AK: When did you start Baacal and what inspired you to create Baacal?

CV: I launched BAACAL the last weeks of 2018/January 2019. I wanted to launch with real “buy now wear now” drops, trench coats and 3/4 90’s inspired Car coats in camel and Black.  I went against the fashion calendar because I never believed in it. This antiquated idea of coats in June !!.....I wanted to test my theory. I also knew that there was literally little to no options for women past a size 8 in better contemporary designer clothing and even less well made outerwear, with what I call the third pieces, being so important.  

In my past fashion endeavors, I was perpetually being asked by women to make their size (12,14,16...)I also knew that size 10 and 12 always sold out first. The need was there but not the retailers .....Never was that more compelling then when I (now a size 16,) having no longer an atelier to make me something ....had a very important meeting to attend. I shopped for 2 weeks in person, had a ridiculous amount of on line orders shipped to my home, spoke to every sales person that had anything past a size 12 in designer clothes (2 were able to find something for me to try on). I realized that if I as a designer who can make most anything work, could not find something appropriate for this meeting, how could other women, civilians?! Who just wanted beautiful quality clothes that actually fit and maybe even give them that amazing feeling when you find that great pic you look fantastic in and dare I say, feel amazing in?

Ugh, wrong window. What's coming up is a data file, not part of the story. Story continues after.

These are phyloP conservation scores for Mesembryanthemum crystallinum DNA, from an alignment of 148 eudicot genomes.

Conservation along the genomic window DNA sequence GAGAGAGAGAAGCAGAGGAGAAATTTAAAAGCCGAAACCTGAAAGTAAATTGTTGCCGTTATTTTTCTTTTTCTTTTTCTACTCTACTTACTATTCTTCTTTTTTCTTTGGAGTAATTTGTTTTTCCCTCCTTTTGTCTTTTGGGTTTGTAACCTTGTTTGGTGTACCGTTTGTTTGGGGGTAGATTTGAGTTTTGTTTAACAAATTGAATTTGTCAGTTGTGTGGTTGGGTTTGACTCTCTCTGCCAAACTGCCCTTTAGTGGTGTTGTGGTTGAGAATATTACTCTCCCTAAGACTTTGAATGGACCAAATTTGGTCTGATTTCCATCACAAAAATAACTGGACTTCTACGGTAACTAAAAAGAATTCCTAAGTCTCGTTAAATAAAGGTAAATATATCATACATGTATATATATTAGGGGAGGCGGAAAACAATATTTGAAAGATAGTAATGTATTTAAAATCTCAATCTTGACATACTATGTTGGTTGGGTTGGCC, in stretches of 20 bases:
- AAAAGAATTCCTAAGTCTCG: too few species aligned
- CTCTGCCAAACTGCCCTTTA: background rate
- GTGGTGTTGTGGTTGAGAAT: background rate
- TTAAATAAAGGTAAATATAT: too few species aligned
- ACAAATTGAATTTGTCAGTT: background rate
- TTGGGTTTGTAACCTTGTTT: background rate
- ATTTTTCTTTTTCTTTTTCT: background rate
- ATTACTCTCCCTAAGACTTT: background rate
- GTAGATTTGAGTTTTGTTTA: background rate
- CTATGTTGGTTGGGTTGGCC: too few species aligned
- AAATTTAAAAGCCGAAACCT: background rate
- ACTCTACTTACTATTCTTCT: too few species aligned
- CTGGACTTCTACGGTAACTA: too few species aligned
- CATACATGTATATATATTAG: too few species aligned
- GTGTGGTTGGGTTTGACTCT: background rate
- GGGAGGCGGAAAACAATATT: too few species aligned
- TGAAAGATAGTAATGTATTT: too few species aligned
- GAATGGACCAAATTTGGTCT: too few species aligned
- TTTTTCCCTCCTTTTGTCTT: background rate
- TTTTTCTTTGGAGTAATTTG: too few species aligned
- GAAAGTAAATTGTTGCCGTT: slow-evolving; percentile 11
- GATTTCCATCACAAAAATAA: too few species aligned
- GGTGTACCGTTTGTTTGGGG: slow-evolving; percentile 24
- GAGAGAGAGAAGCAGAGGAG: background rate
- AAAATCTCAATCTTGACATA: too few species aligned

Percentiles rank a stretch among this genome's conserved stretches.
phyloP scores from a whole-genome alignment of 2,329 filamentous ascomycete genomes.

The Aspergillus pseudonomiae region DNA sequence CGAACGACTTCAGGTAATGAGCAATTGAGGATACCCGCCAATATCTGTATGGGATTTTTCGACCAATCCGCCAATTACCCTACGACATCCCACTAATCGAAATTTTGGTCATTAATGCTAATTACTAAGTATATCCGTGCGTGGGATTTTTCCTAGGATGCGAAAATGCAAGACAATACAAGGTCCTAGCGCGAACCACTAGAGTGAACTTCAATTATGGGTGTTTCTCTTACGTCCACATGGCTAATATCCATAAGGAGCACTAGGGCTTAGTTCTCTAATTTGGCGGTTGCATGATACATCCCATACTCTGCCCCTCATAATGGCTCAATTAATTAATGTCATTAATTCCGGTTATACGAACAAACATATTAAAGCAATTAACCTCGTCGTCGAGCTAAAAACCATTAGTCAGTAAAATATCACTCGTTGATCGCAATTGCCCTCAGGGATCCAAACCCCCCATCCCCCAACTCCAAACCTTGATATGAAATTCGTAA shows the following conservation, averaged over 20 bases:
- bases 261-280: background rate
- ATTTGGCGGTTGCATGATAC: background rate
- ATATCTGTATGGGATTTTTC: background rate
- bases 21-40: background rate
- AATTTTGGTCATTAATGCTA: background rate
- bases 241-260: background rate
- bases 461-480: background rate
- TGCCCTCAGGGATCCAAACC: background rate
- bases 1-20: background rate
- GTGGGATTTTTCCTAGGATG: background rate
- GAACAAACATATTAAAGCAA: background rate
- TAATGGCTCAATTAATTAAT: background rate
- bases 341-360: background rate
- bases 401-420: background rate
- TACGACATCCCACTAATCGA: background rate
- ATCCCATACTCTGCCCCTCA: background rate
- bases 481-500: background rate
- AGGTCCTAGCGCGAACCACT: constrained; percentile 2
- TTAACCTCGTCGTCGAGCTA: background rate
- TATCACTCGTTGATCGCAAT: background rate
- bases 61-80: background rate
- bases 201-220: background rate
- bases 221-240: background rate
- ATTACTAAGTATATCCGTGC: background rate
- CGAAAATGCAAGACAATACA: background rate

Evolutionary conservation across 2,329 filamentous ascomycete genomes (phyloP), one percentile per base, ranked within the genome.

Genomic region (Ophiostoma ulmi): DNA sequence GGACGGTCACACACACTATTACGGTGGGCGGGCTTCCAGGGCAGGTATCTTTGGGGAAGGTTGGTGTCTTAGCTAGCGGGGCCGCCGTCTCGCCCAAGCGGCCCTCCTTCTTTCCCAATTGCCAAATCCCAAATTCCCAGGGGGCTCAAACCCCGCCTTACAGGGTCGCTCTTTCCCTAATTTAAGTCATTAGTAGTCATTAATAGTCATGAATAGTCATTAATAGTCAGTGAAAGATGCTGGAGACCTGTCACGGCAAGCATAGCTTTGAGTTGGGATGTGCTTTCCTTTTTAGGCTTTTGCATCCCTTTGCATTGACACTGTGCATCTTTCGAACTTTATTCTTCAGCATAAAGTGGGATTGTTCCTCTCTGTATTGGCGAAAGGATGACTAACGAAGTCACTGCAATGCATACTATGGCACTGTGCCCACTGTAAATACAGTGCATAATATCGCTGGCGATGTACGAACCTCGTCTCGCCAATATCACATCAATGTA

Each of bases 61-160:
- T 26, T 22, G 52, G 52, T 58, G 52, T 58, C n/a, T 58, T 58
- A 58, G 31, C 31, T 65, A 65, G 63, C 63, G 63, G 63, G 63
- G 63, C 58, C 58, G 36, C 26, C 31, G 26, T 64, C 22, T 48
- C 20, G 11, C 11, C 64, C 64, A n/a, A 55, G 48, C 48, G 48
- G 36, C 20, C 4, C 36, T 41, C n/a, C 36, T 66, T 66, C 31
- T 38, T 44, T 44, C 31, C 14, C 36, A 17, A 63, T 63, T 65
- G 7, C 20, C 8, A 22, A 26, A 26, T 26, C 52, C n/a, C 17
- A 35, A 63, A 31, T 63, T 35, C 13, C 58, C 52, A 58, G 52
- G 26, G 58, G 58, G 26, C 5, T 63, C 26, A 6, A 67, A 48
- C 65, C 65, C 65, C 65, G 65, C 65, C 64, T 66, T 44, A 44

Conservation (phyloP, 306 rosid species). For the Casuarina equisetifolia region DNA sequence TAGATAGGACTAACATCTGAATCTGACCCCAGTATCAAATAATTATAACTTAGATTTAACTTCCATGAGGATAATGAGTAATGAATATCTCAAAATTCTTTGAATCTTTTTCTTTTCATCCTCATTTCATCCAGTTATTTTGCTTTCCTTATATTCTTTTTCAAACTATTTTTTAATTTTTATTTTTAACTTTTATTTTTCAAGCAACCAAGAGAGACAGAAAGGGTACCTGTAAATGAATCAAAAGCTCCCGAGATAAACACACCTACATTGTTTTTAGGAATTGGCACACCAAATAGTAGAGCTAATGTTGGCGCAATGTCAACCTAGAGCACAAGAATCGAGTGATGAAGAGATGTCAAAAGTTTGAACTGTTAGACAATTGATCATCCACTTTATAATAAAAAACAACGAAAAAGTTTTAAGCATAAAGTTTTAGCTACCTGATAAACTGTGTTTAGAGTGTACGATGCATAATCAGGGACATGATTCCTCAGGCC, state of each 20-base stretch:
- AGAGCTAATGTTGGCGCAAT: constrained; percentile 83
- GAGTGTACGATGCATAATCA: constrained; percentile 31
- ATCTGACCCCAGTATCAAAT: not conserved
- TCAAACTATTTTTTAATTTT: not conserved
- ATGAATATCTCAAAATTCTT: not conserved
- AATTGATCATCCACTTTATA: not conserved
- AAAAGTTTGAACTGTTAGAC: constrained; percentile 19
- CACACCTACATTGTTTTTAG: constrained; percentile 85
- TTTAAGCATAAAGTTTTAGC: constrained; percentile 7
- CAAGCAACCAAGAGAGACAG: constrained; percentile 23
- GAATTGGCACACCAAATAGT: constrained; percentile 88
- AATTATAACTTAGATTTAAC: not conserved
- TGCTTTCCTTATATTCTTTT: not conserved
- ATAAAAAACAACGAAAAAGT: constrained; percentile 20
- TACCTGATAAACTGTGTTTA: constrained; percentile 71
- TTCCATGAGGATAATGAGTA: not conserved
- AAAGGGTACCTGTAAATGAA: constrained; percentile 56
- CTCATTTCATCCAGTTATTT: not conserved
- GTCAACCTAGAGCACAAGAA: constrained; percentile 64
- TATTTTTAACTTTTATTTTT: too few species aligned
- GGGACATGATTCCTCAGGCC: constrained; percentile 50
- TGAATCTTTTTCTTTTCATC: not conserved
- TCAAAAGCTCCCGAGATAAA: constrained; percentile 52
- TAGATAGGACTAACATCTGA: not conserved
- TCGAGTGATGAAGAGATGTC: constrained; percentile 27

AK: Baacal is not only inclusive but it’s also 80% sustainable - can you share how you were able to accomplish that and how soon you see your sustainability growing? Is your goal to be 100% sustainable?

CV: I strongly believe that as a new company or any company really we have a responsibility to be conscious about what we make, waste and put into this world. 80% is my goal and it’s very challenging to achieve all the time.  It’s more costly in both time and resources to stay committed to sustainability, and we must find a way. It’s actually more challenging than I anticipated. One of the areas I need to work on is education in my community, and now with Covid-19, it is even harder. Sourcing sustainable fabrics, using vintage, deadstock, now that’s the easy part ...


A coat and dress from <a href="">Baacal</a>.

A coat and dress from Baacal.

Utility jumpsuit (my fave!) from <a href="">Baacal</a>.

Utility jumpsuit (my fave!) from Baacal.


AK: What do you see as the evolution of Baacal post the pandemic?